Protestors have been denied permission to demonstrate outside the Daniel Patrick Moynihan Courthouse on Jan. 20 as part of a national day of protest over the U.S. Supreme Court’s controversial decision in Citizens United v. Federal Election Commission, 130 S. Ct. 876 (2010), which prohibits the government from placing limits on independent spending for political purposes by corporations and unions.

Southern District Judge Lewis A. Kaplan (See Profile) ruled on Jan. 19 that the General Services Administration did not run afoul of the First Amendment when it denied a permit for the group “Occupy the Courts,” which planned to gather 150 to 200 protestors in the plaza that sits on the western side of the federal courthouse between the Worth and Pearl streets.

Judge Kaplan refused to order a preliminary injunction that would have forced the General Services Administration to issue a permit for the protest, which is billed as “a one-day occupation of space and mass exercise of First Amendment rights” near more than 120 federal courthouses in at least 46 states across the country, including the U.S. Supreme Court, according to the group’s complaint.

The complaint also stated that the hoped-for protest in between the courthouses would involve some 200 “non-corporate persons” who will hold “a small rally with speakers and maybe some singing.”

But Judge Kaplan ruled that the space is not a public forum and that the General Services Administration was merely enforcing a content neutral regulation when it denied a permit and had acted reasonably given security and other concerns.

The judge’s ruling from the bench in Wolfman v. French, 12 Civ. 0443, followed a two-hour hearing, leaving little time for Occupy the Courts and name plaintiff Jarrett Wolfman to race to the U.S. Court of Appeals to mount a last-second challenge.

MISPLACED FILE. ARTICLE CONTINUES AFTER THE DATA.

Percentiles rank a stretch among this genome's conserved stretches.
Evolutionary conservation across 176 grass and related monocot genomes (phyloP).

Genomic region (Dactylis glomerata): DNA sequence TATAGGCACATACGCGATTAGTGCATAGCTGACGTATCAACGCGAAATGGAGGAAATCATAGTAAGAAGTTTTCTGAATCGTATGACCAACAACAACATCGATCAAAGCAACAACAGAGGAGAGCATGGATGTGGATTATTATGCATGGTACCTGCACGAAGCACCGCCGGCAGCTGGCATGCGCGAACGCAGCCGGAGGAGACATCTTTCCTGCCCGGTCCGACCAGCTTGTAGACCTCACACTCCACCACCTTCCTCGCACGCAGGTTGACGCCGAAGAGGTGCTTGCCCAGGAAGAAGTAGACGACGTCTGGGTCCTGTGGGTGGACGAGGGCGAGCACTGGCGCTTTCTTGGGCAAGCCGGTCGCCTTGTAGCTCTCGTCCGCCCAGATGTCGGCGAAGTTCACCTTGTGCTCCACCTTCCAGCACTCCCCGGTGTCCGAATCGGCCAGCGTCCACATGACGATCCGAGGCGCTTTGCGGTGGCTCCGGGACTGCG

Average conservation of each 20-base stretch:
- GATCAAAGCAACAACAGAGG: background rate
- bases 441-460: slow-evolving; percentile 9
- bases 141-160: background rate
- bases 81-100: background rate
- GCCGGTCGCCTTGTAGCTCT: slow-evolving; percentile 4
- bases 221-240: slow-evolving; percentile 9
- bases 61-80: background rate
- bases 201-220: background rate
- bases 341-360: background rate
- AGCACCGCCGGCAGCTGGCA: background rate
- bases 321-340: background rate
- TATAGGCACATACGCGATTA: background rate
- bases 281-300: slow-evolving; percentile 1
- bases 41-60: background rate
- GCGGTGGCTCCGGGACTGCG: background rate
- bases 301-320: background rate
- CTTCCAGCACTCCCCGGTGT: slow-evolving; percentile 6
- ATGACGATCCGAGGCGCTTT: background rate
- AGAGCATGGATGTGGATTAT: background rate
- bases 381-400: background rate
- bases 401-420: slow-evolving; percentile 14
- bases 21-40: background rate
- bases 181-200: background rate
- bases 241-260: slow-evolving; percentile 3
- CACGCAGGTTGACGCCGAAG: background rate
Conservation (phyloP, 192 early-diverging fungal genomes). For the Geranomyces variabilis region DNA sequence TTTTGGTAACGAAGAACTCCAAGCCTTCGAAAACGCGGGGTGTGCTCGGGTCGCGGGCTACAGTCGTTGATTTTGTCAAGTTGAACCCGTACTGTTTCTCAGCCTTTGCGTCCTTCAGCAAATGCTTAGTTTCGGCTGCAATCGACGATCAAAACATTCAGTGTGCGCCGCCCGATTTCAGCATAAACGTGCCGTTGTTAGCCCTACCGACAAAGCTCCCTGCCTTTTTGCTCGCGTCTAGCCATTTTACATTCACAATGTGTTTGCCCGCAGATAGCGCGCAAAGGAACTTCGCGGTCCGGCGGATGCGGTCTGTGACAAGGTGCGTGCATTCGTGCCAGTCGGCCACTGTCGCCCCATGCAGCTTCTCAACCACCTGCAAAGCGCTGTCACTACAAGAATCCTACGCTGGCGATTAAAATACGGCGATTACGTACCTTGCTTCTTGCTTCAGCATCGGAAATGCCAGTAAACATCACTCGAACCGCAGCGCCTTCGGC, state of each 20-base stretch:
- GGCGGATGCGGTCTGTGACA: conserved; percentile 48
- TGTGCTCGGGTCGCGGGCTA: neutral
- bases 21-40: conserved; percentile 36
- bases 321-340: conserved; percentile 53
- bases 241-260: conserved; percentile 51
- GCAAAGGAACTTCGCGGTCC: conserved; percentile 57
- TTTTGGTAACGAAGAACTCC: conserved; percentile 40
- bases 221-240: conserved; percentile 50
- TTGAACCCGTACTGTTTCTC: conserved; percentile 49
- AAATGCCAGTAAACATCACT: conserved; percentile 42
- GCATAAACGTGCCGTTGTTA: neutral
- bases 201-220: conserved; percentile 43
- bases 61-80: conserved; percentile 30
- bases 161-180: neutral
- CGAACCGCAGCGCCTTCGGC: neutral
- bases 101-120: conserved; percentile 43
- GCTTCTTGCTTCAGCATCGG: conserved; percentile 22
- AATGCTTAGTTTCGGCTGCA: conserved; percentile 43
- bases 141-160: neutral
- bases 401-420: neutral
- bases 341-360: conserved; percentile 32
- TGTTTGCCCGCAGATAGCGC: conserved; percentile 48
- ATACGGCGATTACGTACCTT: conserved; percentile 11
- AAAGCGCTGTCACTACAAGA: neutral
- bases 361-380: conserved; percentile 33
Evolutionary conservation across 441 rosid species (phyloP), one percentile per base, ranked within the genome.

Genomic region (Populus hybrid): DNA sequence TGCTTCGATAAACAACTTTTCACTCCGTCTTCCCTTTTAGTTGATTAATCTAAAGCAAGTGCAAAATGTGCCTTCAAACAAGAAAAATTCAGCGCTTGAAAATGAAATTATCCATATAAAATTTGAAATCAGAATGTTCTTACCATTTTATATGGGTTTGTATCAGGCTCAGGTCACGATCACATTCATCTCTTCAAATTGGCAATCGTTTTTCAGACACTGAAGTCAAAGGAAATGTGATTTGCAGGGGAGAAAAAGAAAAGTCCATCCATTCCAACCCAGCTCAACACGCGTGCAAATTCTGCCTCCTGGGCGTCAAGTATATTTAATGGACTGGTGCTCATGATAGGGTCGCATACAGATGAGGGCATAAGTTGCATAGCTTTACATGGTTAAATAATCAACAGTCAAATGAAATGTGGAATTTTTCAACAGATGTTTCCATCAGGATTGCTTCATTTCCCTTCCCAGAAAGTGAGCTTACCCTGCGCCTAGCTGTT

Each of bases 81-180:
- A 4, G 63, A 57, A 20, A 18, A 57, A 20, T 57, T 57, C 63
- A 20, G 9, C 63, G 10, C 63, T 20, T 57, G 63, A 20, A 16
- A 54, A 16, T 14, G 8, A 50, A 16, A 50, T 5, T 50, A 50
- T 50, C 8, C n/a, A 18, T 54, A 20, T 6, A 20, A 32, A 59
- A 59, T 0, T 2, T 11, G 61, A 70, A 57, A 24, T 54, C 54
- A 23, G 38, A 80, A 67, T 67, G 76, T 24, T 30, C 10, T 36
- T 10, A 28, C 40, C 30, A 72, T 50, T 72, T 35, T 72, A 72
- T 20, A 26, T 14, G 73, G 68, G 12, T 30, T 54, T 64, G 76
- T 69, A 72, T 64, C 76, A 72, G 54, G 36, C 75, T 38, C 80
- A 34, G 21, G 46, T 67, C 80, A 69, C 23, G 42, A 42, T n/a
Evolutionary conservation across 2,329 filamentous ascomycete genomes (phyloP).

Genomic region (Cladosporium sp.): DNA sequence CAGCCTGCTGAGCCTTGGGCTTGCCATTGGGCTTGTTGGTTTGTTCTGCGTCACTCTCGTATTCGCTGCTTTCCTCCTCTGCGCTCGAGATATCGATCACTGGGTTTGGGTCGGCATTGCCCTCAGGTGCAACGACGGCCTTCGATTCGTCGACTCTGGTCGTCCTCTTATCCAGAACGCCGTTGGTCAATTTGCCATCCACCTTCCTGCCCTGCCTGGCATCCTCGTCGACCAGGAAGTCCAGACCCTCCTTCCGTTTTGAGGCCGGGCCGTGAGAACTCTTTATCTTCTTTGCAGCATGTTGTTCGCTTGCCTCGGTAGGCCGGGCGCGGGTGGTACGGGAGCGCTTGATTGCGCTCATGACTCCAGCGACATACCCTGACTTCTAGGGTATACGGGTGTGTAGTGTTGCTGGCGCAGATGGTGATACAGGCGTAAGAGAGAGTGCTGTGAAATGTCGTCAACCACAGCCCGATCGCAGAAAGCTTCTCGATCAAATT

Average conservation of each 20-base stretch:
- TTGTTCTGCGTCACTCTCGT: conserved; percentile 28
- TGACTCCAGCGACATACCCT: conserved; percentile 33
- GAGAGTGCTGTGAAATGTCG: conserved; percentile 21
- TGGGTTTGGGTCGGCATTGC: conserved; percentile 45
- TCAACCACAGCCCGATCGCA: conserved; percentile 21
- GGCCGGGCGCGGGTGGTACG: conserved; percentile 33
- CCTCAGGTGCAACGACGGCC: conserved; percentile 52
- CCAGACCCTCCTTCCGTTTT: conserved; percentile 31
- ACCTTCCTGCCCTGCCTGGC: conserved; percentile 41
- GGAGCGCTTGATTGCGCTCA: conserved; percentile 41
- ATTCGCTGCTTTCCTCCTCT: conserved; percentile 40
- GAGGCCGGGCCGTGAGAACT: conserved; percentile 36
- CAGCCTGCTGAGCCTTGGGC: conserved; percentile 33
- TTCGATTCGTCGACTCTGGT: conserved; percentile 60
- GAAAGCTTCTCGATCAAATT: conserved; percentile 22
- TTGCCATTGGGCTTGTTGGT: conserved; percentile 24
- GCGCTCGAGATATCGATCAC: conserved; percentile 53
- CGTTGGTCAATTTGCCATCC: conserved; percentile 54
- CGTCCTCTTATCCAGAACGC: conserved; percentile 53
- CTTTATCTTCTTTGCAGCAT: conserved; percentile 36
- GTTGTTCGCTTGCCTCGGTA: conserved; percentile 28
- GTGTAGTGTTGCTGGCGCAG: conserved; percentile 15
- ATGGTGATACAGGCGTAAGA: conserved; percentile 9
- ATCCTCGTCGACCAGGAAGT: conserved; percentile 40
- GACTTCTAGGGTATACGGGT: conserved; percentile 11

Plaintiffs’ attorney Gideon Oliver, who is president of the New York City chapter of the National Lawyers Guild, said he was not sure whether Mr. Wolfman would appeal.

Mr. Wolfman took the witness stand briefly to describe his interactions with Wesley French, manager of the General Services Administration, beginning in mid-December, when he claims Mr. French indicated that obtaining a permit for the demonstration, from 4 p.m. until 6 p.m. would be possible.

But Mr. French informed Mr. Wolfman on Jan. 13 that the permit application had been denied, citing security concerns raised by the U.S. Marshal’s Service, which noted that Friday is a day of heavy traffic at the courthouse because of the regularly scheduled naturalization ceremony for new U.S. citizens and because of the ceremonial swearing in of Southern District Judge Alison J. Nathan.

Judge Kaplan credited the testimony of Deputy U.S. Marshal James Howard on traffic and security concerns, which was cited by Assistant U.S. Attorney Natalie Kuehler in her argument.

Judge Kaplan said, “There is no way to know that plaintiffs’ prediction that this gathering would be limited to 200 people or less will come to pass,” and he referenced Ms. Kuehler’s question to Mr. Wolfman about his Facebook page, which indicates that the number of people suggesting they would attend was around 3,000.

Judge Kaplan said he was ruling as a matter of law that the area, a triangular patch that sits between state Supreme Court and 500 Pearl St., is not a public forum.

But he also found the plaintiffs had completely failed on the facts to show that it was a public forum.

The judge said the General Services Administration’s denial of the permit was content-neutral because it was based on established policy not to permit any gatherings in that space.

Mr. Wolfman had said in court papers that overturning Citizens United was the “key to taking back our democracy from corporations and special interests.”

Judge Kaplan said in court on Jan. 19, “There are a lot of people in this country who share the plaintiffs’ view of Citizens United,” but even if there were not, Mr. Wolfman and his colleagues have every right to protest the decision and work for its reversal.

He said an e-mail chain between Mr. Wolfman and Mr. French established that a reasonable alternative protest site is in the area on the sidewalk in front of 40 Foley Square, the Thurgood Marshall U.S. Courthouse, where no permit would be required.

The current plan for Occupy the Courts on Jan. 20 is to muster in Zuccotti Park, the epicenter of the Occupy Wall Street protests, and march some 12 blocks uptown to Foley Square and conduct a demonstration there, just one day shy of the two-year anniversary of the Citizens United decision.